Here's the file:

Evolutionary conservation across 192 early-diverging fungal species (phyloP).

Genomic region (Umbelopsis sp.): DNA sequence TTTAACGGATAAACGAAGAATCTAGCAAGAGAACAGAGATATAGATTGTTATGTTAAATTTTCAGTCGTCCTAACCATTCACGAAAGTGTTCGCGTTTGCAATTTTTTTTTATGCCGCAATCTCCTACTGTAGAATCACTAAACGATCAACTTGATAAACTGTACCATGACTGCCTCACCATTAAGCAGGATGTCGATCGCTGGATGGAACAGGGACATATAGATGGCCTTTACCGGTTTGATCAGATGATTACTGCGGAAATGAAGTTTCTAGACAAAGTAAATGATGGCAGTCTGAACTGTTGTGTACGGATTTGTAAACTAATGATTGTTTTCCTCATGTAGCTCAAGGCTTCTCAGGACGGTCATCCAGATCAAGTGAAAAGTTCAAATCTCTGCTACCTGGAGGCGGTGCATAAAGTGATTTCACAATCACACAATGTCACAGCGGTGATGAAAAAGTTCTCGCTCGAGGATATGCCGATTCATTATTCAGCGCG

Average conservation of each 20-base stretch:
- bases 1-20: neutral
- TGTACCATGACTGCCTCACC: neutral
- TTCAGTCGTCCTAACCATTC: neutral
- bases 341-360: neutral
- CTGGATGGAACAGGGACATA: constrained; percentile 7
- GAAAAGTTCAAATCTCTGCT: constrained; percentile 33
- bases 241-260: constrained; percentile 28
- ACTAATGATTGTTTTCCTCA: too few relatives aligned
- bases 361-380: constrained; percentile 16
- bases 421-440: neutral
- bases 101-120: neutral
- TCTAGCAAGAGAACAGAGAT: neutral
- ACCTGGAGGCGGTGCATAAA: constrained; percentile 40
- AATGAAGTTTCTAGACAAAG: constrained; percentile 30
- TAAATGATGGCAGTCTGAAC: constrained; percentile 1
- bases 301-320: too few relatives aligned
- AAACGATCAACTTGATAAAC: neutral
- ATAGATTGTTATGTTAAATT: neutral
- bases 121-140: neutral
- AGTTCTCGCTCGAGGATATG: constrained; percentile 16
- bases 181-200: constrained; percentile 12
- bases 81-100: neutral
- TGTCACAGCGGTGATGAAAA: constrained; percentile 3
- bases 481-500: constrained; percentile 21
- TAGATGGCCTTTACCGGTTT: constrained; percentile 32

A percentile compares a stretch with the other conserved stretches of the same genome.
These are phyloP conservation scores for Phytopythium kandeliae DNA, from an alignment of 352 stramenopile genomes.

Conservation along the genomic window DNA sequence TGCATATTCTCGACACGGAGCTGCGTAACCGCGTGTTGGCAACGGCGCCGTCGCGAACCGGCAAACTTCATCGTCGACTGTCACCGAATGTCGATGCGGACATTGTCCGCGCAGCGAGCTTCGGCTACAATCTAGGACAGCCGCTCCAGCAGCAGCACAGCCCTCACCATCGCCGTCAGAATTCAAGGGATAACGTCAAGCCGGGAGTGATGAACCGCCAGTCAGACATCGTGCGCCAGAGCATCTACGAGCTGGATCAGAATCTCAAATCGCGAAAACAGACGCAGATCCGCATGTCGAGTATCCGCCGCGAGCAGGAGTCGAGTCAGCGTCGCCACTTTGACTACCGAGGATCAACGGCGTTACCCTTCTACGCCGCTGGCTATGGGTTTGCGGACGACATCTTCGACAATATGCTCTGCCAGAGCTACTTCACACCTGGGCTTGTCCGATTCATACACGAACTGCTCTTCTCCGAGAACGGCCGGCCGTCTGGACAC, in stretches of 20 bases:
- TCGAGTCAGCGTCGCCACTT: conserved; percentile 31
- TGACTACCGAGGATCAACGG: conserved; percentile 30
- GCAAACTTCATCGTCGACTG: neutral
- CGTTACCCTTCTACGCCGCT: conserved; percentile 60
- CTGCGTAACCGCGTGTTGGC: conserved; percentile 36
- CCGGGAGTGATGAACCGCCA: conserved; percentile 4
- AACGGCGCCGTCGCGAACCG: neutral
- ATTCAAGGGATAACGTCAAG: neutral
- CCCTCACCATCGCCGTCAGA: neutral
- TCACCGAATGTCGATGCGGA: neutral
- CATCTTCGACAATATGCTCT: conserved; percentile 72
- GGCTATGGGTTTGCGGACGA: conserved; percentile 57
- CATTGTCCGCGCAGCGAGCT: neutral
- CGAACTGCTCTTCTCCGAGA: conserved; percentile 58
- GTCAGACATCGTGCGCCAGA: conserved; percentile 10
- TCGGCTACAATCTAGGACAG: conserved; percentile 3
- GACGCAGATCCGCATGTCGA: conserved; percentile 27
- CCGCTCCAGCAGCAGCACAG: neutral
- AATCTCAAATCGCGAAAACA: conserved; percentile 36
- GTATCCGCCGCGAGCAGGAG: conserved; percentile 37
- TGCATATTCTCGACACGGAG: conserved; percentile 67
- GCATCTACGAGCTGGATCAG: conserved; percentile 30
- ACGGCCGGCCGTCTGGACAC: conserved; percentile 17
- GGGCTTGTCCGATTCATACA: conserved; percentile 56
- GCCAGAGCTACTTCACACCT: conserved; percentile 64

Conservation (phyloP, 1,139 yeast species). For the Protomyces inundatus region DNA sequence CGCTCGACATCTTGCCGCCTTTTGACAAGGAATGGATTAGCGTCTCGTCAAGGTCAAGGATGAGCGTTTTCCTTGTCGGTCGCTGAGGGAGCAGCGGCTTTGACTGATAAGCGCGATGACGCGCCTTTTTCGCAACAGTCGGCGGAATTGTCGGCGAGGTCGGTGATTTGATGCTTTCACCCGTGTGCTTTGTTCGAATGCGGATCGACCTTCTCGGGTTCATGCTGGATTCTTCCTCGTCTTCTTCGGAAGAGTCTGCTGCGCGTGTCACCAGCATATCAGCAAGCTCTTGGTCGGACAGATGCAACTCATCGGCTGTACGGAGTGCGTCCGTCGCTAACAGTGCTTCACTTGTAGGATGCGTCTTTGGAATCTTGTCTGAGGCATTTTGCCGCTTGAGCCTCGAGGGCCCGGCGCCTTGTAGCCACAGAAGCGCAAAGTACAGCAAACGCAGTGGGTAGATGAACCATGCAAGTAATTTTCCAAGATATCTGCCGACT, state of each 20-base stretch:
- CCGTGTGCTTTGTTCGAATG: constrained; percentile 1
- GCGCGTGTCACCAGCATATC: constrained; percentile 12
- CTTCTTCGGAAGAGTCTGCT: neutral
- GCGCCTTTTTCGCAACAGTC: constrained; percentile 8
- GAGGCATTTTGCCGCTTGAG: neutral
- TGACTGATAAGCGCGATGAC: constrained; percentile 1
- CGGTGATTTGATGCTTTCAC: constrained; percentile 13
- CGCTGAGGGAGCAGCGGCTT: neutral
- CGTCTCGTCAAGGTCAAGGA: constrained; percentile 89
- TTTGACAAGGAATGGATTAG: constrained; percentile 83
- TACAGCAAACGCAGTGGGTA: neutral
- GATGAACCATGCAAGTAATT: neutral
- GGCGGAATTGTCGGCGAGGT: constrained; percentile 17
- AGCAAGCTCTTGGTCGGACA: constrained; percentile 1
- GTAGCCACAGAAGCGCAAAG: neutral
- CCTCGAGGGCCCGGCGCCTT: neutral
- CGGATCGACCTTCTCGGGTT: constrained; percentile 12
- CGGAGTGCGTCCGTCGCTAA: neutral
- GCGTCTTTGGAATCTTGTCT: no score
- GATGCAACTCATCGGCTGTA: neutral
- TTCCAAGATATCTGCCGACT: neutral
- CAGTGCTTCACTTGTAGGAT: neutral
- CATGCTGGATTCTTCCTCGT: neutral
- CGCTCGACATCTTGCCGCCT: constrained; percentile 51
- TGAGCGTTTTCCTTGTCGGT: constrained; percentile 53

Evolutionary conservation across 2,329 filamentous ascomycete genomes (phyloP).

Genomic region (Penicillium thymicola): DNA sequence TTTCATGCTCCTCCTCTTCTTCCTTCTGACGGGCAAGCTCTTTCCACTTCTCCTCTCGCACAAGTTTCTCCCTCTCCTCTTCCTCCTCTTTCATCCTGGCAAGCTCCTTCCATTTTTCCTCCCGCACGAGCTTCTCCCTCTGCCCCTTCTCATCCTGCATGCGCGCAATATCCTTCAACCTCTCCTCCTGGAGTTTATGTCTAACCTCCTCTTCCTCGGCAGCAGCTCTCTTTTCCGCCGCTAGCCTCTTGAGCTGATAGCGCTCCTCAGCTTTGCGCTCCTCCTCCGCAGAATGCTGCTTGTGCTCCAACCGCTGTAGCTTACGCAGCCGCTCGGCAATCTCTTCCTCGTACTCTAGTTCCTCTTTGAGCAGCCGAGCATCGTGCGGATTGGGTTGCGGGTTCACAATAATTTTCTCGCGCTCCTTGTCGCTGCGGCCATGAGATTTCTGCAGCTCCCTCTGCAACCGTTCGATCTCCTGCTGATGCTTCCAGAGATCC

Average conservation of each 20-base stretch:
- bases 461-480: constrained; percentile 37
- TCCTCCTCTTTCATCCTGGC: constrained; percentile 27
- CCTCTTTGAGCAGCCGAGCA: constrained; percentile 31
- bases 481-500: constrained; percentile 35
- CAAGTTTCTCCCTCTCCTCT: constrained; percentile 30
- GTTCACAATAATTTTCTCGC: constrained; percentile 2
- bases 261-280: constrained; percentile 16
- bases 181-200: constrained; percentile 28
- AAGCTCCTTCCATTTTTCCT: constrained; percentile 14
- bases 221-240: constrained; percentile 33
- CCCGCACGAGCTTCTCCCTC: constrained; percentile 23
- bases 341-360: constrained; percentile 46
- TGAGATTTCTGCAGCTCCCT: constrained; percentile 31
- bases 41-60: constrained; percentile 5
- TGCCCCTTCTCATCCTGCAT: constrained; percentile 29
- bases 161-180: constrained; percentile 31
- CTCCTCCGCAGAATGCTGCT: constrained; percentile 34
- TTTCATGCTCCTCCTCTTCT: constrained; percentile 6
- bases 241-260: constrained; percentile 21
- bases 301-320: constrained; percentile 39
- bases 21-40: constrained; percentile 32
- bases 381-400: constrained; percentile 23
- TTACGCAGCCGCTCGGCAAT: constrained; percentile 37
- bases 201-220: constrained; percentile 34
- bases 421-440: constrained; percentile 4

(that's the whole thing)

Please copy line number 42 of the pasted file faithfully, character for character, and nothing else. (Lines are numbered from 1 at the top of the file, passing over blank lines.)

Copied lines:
- CATCTTCGACAATATGCTCT: conserved; percentile 72